Less Is More: Toys

We already know this. We makes jokes about babies liking the box more than the present. We read magazine articles about decluttering. I for one can't remember the last time the beautiful dollhouse in our playroom was played with. So why are we drawn by the allure of fancy toys again and again?

The kids have been playing with the wooden blocks and toys in this photo for hours. The red airplane in the middle is probably the most played with toy in our house. It's the kind you pull back and let go then it does loop-de-loops on the floor. It was like $1.

Yet as I write this, I am searching Amazon for another Disney princess for my daughter's birthday. I guess I want both - to give her the shiny plastic toys she craves and provide the open ended toys that will encourage imagination. 

Maybe the solution is to look to Kim John Payne's Simplicity Parenting for some guidelines. He claims that the average American child has more than 150 toys. And warns that "an avalanche of toys invites emotional disconnect and a sense of overwhelm."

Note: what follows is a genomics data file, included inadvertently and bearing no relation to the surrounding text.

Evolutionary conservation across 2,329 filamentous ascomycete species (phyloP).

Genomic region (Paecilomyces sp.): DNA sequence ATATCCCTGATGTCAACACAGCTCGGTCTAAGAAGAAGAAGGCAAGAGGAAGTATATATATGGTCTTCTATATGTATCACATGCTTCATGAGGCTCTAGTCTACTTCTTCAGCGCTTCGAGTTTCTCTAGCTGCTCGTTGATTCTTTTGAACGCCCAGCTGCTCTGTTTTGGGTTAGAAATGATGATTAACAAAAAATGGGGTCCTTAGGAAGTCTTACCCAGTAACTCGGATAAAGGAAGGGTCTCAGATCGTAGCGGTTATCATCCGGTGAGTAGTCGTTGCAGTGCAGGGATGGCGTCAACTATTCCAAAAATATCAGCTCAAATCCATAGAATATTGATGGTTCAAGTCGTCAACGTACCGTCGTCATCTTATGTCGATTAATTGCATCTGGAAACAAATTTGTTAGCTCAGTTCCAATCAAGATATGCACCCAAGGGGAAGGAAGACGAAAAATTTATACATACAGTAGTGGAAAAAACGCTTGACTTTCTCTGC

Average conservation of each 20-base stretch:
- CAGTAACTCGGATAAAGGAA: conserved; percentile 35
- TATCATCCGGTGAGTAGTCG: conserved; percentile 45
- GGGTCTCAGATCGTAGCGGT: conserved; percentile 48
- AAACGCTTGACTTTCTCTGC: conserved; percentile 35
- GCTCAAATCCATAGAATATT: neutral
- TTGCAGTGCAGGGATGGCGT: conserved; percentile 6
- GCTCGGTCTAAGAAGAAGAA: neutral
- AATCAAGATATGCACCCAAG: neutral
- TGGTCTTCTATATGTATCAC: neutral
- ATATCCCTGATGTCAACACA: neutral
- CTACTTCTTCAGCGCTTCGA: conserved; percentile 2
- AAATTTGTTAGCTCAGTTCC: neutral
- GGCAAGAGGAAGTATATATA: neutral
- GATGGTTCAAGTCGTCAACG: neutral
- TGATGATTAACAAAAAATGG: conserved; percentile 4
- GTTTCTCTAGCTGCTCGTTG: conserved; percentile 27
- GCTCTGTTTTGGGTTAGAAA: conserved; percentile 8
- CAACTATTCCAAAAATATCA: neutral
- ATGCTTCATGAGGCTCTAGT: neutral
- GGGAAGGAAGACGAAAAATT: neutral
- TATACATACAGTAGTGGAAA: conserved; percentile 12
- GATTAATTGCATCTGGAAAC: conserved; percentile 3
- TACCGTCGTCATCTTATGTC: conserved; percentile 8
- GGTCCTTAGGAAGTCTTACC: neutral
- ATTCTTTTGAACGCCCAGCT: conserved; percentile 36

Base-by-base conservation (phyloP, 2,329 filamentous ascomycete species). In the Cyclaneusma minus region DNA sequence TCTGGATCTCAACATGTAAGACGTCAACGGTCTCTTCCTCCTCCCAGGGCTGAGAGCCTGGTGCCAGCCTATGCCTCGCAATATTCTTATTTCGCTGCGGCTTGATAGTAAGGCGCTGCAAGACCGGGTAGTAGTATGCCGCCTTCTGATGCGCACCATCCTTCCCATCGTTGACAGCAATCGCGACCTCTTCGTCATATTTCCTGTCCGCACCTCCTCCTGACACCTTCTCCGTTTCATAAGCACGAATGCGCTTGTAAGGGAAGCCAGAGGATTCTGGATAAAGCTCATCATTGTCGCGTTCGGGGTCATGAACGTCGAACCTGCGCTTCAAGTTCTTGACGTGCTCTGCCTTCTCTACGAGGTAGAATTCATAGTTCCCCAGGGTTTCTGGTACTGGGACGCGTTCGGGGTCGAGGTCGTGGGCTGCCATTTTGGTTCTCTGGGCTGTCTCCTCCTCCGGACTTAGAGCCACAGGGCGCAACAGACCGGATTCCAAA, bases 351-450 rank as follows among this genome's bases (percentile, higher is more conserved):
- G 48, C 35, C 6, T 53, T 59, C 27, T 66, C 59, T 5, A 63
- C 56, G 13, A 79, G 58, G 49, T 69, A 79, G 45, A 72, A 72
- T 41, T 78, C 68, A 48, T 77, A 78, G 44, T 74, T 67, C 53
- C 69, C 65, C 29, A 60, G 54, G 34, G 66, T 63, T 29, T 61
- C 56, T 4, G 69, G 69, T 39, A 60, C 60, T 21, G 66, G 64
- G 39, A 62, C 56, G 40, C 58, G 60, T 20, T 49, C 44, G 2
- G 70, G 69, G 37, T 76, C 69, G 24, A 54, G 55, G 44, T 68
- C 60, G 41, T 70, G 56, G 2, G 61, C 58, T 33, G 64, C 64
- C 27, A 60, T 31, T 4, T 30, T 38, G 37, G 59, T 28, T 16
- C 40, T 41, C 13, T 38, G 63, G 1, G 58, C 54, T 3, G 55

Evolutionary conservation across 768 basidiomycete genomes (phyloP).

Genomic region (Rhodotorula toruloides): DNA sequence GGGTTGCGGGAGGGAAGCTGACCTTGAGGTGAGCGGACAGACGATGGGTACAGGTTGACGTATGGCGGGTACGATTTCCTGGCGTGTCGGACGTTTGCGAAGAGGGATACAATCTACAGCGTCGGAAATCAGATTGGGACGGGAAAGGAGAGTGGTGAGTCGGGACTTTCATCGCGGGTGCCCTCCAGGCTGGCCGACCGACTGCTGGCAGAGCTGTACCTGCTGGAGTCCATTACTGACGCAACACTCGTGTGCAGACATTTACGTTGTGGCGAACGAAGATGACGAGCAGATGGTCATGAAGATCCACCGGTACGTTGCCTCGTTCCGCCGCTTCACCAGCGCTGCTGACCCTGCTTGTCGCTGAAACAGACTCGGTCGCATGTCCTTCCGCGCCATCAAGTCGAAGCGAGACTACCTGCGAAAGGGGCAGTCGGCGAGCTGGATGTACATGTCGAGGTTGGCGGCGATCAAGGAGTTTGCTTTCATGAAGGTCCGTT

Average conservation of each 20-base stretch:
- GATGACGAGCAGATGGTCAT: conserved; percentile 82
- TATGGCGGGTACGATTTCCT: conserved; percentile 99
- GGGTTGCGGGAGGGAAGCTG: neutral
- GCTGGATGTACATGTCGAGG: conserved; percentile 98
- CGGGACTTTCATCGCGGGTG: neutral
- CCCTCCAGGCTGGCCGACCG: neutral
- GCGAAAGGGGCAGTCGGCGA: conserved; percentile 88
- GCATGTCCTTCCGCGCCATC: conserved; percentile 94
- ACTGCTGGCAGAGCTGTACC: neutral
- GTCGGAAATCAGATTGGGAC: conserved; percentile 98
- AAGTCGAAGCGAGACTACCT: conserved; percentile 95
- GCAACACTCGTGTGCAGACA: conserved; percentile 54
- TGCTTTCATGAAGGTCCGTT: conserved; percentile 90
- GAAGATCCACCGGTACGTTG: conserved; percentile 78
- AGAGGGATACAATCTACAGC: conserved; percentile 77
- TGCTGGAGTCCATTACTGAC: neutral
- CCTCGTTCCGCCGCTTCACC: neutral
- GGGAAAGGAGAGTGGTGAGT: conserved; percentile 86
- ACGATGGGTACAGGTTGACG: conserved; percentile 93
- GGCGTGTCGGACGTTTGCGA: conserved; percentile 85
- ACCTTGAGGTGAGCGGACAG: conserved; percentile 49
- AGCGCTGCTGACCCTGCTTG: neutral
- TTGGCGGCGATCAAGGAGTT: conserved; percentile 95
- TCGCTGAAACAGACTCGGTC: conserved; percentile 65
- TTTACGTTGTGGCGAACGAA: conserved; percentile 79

Cull the toys Routinely sort toys, fix or throw out broken ones, give away those that aren't played with. 

Rotate toys Pack up some toys, after a while swap them with the ones that had been available. More

Buy simple toys Basic toys that can be played with in lots of ways foster the most creativity and learning. 

It's striking me that this, like so many other times when raising kids, is a balancing act. We want to provide enough that kids feel cared for but not so much that they look to us for everything.